2020 - Reengineering an Antiarrhythmic Drug Using Patient hiPSC Cardiomyocytes to Improve Therapeutic Potential and Reduce Toxicity
Patchliner and SyncroPatch 768PE (a predecessor model of the SyncroPatch 768i instrument) publication in Cell Stem Cell (2020)
McKeithan W. L., Feyen D.A.M., Bruyneel A.A.N., Okolotowicz K.J., Ryan D.A., Sampson K.J., Potet F., Savchenko A., Gómez-Galeno J., Vu M., Serrano R., George Jr. A.L., Kass R.S., Cashman J.R., Mercola M.
Cell Stem Cell (2020) doi: 10.1016/j.stem.2020.08.003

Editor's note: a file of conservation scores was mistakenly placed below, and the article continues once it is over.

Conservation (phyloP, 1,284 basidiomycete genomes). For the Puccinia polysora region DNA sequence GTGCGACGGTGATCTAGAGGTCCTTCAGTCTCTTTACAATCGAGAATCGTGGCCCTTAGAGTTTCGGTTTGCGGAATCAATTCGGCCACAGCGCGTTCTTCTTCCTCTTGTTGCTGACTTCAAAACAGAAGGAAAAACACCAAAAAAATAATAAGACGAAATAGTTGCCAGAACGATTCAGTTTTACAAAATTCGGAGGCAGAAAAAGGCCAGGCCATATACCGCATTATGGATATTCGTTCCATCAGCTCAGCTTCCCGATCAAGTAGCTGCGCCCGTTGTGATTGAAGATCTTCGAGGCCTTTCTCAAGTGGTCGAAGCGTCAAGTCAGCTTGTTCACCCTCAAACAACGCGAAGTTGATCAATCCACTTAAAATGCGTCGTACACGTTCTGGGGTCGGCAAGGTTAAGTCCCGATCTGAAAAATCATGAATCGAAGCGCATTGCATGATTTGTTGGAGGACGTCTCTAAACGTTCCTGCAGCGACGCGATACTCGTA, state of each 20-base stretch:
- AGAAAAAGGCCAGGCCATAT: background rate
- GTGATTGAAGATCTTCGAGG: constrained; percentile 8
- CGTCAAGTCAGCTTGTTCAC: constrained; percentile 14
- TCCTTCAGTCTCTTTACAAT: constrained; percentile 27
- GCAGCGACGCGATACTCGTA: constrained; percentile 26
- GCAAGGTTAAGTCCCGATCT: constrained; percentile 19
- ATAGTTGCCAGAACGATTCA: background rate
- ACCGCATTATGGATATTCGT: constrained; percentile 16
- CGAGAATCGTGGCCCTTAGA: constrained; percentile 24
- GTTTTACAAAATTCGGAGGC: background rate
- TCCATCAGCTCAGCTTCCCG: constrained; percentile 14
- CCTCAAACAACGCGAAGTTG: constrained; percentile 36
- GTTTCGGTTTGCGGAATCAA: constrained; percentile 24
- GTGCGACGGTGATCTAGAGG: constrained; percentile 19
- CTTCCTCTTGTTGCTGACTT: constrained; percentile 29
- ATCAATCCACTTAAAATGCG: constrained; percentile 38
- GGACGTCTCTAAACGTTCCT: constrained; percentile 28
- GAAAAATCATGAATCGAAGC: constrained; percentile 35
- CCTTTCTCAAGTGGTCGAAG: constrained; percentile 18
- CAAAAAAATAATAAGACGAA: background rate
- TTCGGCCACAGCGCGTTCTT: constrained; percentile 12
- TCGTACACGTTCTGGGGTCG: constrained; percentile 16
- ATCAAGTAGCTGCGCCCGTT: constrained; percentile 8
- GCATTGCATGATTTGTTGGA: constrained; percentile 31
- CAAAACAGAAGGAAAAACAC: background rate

Modeling cardiac disorders with human induced pluripotent stem cell (hiPSC)-derived cardiomyocytes is a new paradigm for preclinical testing of candidate therapeutics. However, disease-relevant physiological assays can be complex, and the use of hiPSC-cardiomyocyte models of congenital disease phenotypes for guiding large-scale screening and medicinal chemistry have not been shown. We report chemical refinement of the antiarrhythmic drug mexiletine via high-throughput screening of hiPSC-CMs derived from patients with the cardiac rhythm disorder long QT syndrome 3 (LQT3) carrying SCN5A sodium channel variants. Using iterative cycles of medicinal chemistry synthesis and testing, we identified drug analogs with increased potency and selectivity for inhibiting late sodium current across a panel of 7 LQT3 sodium channel variants and suppressing arrhythmic activity across multiple genetic and pharmacological hiPSC-CM models of LQT3 with diverse backgrounds. These mexiletine analogs can be exploited as mechanistic probes and for clinical development.